America’s fleet of postal service trucks seem pretty mundane. However, with the right technology, those white, rectangular trucks could help bring more renewable energy to the grid. PJM Interconnection, a regional electricity transmission organization (RTO) that transmits electricity to 13 states and the District of Columbia, came up with a strategy to turn postal service trucks, school buses and garbage trucks into grid storage mechanisms. If all these fleet vehicles were electric, they could store grid energy in their batteries during off-peak hours. Not only would that increase grid reliability, it would help bring more power from wind and solar online.
As the grid exists now, electricity usage and generation must occur simultaneously. That’s a major obstacle for incorporating more renewable power, since wind and solar produce power sporadically. Vehicle-to-grid technology uses EVs’ batteries to store power and feed it back into the grid when cars aren’t in use. If all of America’s postal trucks, garbage trucks and school buses stored power while parked in parking lots during off-hours, it could bring a ton of renewable energy online and balance load and generation.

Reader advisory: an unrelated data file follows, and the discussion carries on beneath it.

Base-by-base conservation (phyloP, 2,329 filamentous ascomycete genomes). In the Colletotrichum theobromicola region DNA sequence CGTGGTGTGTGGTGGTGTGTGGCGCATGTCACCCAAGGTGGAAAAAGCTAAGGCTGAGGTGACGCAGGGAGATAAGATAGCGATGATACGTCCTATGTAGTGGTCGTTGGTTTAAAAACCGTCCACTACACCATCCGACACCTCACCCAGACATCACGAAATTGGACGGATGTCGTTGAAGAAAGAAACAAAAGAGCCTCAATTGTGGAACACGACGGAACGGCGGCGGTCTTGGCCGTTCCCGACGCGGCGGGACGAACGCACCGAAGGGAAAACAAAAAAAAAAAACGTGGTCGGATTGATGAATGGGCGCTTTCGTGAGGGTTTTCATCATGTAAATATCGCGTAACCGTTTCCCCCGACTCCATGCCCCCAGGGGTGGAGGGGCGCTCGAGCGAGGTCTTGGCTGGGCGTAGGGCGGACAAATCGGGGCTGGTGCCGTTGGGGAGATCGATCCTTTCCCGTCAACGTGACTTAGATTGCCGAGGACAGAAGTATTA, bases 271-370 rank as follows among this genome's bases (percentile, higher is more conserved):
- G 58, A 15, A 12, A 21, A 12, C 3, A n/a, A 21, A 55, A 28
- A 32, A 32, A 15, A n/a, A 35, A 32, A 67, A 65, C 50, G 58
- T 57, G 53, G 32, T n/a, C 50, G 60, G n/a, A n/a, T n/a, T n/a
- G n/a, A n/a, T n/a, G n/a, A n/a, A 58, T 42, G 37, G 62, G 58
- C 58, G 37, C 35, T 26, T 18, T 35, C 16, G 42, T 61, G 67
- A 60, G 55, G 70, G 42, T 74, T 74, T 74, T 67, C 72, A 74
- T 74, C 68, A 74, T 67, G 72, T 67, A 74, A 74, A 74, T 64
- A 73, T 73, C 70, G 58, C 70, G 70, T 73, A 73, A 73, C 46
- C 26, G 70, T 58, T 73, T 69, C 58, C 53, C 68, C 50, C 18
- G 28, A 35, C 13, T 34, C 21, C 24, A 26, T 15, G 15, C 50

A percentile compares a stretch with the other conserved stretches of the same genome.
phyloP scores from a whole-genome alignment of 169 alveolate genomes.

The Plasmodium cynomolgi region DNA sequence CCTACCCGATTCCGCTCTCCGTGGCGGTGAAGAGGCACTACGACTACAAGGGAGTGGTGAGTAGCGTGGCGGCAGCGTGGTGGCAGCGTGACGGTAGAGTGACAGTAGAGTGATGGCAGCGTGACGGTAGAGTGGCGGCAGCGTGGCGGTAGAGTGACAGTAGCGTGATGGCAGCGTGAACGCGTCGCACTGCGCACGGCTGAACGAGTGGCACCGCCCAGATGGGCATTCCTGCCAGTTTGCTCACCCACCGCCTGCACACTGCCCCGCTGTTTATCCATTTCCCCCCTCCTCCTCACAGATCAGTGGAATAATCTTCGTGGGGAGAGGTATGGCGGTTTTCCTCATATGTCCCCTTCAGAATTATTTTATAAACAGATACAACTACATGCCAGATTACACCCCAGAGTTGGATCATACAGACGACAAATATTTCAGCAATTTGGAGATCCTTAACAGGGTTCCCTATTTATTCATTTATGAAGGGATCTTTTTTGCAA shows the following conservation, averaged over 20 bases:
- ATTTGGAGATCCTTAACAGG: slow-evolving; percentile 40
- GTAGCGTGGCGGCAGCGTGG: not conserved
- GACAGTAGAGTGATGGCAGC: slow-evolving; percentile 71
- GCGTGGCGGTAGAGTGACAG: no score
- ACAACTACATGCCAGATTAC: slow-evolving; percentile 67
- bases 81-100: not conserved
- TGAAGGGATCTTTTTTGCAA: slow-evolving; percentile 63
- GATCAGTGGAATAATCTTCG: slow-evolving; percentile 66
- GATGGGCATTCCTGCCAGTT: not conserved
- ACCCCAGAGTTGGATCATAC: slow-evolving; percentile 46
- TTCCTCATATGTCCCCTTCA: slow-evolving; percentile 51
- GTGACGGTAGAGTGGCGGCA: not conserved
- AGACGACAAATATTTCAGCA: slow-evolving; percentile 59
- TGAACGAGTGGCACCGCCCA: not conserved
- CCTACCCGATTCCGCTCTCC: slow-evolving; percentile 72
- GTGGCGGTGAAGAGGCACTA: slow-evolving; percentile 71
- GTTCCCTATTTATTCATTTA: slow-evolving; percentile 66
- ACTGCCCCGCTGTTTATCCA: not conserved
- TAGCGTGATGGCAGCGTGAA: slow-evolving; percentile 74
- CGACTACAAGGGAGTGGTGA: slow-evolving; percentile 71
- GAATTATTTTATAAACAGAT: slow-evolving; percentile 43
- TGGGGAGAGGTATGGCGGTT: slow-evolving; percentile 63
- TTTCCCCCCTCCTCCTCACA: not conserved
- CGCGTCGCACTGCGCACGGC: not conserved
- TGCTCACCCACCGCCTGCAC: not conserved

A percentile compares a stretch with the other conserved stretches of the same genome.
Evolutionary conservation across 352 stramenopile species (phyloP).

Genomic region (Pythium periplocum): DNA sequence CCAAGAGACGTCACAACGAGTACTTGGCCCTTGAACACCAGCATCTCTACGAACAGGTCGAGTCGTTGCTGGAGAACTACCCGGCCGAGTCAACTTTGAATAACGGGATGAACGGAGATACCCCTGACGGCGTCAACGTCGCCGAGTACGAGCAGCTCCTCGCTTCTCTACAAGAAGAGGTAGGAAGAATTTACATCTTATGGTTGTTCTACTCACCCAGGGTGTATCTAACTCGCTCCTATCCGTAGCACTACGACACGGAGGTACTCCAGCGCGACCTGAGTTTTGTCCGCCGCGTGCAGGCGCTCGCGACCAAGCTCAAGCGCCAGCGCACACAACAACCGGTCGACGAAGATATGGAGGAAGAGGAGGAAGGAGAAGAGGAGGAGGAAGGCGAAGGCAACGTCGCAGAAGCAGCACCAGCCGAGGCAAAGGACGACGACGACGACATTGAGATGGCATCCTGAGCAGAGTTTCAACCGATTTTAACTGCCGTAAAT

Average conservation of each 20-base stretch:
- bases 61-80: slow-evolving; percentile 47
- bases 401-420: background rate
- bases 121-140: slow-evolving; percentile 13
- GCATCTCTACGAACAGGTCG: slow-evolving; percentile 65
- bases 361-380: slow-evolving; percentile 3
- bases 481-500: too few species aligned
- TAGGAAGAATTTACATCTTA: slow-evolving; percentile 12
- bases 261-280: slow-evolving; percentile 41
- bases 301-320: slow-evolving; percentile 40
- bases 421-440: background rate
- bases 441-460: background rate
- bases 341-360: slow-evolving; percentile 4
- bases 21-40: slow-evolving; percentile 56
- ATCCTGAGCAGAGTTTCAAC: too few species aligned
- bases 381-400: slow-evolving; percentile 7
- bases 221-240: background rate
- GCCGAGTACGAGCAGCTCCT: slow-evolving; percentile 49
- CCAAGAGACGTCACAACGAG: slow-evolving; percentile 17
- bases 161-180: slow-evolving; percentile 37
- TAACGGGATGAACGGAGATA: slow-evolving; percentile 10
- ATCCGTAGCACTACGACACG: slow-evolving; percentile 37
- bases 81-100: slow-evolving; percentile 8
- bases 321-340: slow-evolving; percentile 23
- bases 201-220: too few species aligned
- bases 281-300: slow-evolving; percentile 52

Not only would this scheme bring greater amounts of renewable energy online, it could also help out the struggling postal system: Utilities and RTOs pay for the vehicles’ power that’s sold back to the grid. If all of the US Postal Service’s 144,000 vehicles plugged in for 12 overnight hours each day, the service could rake in $237 million to $378 million a year! Plus, according to a recent study, if 3,000 postal vehicles went electric, it would save the government $1,500 per vehicle in gas costs each year.
A major hurdle to overcome in order to make this vision a reality is securing funding to replace these fleets with EVs. But pending legislation could help: In December, US Rep. Jose Serrano (D-NY) introduced a bill that would require the Department of Energy to work with the US Postal Service to manufacture, test and deliver 20,000 electric fleet vehicles. We’ll have to stay tuned to see what becomes of the pending legislation, but the whole idea is certainly an interesting one.